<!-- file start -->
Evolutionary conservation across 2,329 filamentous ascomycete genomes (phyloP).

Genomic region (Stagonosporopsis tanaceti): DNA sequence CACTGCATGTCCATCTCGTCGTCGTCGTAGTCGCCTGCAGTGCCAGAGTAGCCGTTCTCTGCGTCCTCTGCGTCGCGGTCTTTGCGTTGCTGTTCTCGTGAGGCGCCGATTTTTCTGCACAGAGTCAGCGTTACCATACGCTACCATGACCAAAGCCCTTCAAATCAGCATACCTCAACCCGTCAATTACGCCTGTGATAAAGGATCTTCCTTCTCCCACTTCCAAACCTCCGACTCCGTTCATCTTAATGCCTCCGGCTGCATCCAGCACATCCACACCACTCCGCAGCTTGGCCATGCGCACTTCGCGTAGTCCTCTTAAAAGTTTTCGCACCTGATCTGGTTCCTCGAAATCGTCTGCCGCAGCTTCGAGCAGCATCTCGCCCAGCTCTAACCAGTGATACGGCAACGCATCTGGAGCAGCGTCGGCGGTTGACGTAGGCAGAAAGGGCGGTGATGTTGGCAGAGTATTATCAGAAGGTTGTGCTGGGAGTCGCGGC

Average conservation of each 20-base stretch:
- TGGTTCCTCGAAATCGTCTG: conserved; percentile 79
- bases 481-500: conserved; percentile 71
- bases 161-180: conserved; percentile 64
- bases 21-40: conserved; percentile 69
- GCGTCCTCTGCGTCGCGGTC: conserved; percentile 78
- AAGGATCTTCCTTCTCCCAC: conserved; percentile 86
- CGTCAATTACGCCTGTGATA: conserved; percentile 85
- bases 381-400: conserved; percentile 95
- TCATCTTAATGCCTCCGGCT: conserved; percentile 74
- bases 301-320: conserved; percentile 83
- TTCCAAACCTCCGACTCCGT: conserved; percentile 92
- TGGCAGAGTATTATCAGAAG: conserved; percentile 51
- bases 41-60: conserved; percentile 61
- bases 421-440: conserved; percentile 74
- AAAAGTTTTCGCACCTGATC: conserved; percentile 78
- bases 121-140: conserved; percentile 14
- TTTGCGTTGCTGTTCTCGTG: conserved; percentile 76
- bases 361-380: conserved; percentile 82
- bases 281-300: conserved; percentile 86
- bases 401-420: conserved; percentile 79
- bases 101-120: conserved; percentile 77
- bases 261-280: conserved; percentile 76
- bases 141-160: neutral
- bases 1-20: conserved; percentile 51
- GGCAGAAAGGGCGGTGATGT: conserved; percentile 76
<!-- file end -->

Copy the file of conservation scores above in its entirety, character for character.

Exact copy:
Evolutionary conservation across 2,329 filamentous ascomycete genomes (phyloP).

Genomic region (Stagonosporopsis tanaceti): DNA sequence CACTGCATGTCCATCTCGTCGTCGTCGTAGTCGCCTGCAGTGCCAGAGTAGCCGTTCTCTGCGTCCTCTGCGTCGCGGTCTTTGCGTTGCTGTTCTCGTGAGGCGCCGATTTTTCTGCACAGAGTCAGCGTTACCATACGCTACCATGACCAAAGCCCTTCAAATCAGCATACCTCAACCCGTCAATTACGCCTGTGATAAAGGATCTTCCTTCTCCCACTTCCAAACCTCCGACTCCGTTCATCTTAATGCCTCCGGCTGCATCCAGCACATCCACACCACTCCGCAGCTTGGCCATGCGCACTTCGCGTAGTCCTCTTAAAAGTTTTCGCACCTGATCTGGTTCCTCGAAATCGTCTGCCGCAGCTTCGAGCAGCATCTCGCCCAGCTCTAACCAGTGATACGGCAACGCATCTGGAGCAGCGTCGGCGGTTGACGTAGGCAGAAAGGGCGGTGATGTTGGCAGAGTATTATCAGAAGGTTGTGCTGGGAGTCGCGGC

Average conservation of each 20-base stretch:
- TGGTTCCTCGAAATCGTCTG: conserved; percentile 79
- bases 481-500: conserved; percentile 71
- bases 161-180: conserved; percentile 64
- bases 21-40: conserved; percentile 69
- GCGTCCTCTGCGTCGCGGTC: conserved; percentile 78
- AAGGATCTTCCTTCTCCCAC: conserved; percentile 86
- CGTCAATTACGCCTGTGATA: conserved; percentile 85
- bases 381-400: conserved; percentile 95
- TCATCTTAATGCCTCCGGCT: conserved; percentile 74
- bases 301-320: conserved; percentile 83
- TTCCAAACCTCCGACTCCGT: conserved; percentile 92
- TGGCAGAGTATTATCAGAAG: conserved; percentile 51
- bases 41-60: conserved; percentile 61
- bases 421-440: conserved; percentile 74
- AAAAGTTTTCGCACCTGATC: conserved; percentile 78
- bases 121-140: conserved; percentile 14
- TTTGCGTTGCTGTTCTCGTG: conserved; percentile 76
- bases 361-380: conserved; percentile 82
- bases 281-300: conserved; percentile 86
- bases 401-420: conserved; percentile 79
- bases 101-120: conserved; percentile 77
- bases 261-280: conserved; percentile 76
- bases 141-160: neutral
- bases 1-20: conserved; percentile 51
- GGCAGAAAGGGCGGTGATGT: conserved; percentile 76